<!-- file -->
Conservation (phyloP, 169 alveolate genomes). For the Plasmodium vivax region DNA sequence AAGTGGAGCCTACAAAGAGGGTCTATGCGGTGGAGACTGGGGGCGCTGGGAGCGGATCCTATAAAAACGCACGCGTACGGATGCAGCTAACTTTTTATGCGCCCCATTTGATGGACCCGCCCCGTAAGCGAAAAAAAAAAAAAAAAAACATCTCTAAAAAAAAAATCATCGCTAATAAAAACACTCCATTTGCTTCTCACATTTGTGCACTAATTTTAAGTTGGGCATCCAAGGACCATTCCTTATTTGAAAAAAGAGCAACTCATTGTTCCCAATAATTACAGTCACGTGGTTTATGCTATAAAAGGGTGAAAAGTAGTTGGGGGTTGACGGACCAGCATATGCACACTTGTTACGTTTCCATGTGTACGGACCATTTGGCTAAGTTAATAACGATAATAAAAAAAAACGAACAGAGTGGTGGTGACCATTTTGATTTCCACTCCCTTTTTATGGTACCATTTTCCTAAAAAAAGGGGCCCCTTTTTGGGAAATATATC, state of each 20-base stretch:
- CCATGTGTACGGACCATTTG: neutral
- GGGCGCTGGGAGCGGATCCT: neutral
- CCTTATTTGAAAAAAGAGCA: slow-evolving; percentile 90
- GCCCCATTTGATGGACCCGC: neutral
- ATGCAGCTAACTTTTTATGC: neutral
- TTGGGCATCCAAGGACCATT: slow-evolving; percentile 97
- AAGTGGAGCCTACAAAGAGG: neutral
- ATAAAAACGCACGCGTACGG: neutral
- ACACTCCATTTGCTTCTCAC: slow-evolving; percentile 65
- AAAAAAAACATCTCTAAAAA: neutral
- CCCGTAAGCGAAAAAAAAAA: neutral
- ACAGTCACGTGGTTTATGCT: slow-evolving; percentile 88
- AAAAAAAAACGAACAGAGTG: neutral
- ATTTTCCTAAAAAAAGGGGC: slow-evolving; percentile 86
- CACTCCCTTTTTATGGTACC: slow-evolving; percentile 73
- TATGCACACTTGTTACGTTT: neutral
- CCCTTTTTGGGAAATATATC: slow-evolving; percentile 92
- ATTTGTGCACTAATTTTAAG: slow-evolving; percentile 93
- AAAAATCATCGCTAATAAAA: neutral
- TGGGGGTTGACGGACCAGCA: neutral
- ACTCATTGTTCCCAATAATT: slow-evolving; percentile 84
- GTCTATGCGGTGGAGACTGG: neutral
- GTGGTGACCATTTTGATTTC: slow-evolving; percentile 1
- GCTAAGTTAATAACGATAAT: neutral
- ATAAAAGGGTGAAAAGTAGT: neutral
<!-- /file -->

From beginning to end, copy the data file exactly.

Conservation (phyloP, 169 alveolate genomes). For the Plasmodium vivax region DNA sequence AAGTGGAGCCTACAAAGAGGGTCTATGCGGTGGAGACTGGGGGCGCTGGGAGCGGATCCTATAAAAACGCACGCGTACGGATGCAGCTAACTTTTTATGCGCCCCATTTGATGGACCCGCCCCGTAAGCGAAAAAAAAAAAAAAAAAACATCTCTAAAAAAAAAATCATCGCTAATAAAAACACTCCATTTGCTTCTCACATTTGTGCACTAATTTTAAGTTGGGCATCCAAGGACCATTCCTTATTTGAAAAAAGAGCAACTCATTGTTCCCAATAATTACAGTCACGTGGTTTATGCTATAAAAGGGTGAAAAGTAGTTGGGGGTTGACGGACCAGCATATGCACACTTGTTACGTTTCCATGTGTACGGACCATTTGGCTAAGTTAATAACGATAATAAAAAAAAACGAACAGAGTGGTGGTGACCATTTTGATTTCCACTCCCTTTTTATGGTACCATTTTCCTAAAAAAAGGGGCCCCTTTTTGGGAAATATATC, state of each 20-base stretch:
- CCATGTGTACGGACCATTTG: neutral
- GGGCGCTGGGAGCGGATCCT: neutral
- CCTTATTTGAAAAAAGAGCA: slow-evolving; percentile 90
- GCCCCATTTGATGGACCCGC: neutral
- ATGCAGCTAACTTTTTATGC: neutral
- TTGGGCATCCAAGGACCATT: slow-evolving; percentile 97
- AAGTGGAGCCTACAAAGAGG: neutral
- ATAAAAACGCACGCGTACGG: neutral
- ACACTCCATTTGCTTCTCAC: slow-evolving; percentile 65
- AAAAAAAACATCTCTAAAAA: neutral
- CCCGTAAGCGAAAAAAAAAA: neutral
- ACAGTCACGTGGTTTATGCT: slow-evolving; percentile 88
- AAAAAAAAACGAACAGAGTG: neutral
- ATTTTCCTAAAAAAAGGGGC: slow-evolving; percentile 86
- CACTCCCTTTTTATGGTACC: slow-evolving; percentile 73
- TATGCACACTTGTTACGTTT: neutral
- CCCTTTTTGGGAAATATATC: slow-evolving; percentile 92
- ATTTGTGCACTAATTTTAAG: slow-evolving; percentile 93
- AAAAATCATCGCTAATAAAA: neutral
- TGGGGGTTGACGGACCAGCA: neutral
- ACTCATTGTTCCCAATAATT: slow-evolving; percentile 84
- GTCTATGCGGTGGAGACTGG: neutral
- GTGGTGACCATTTTGATTTC: slow-evolving; percentile 1
- GCTAAGTTAATAACGATAAT: neutral
- ATAAAAGGGTGAAAAGTAGT: neutral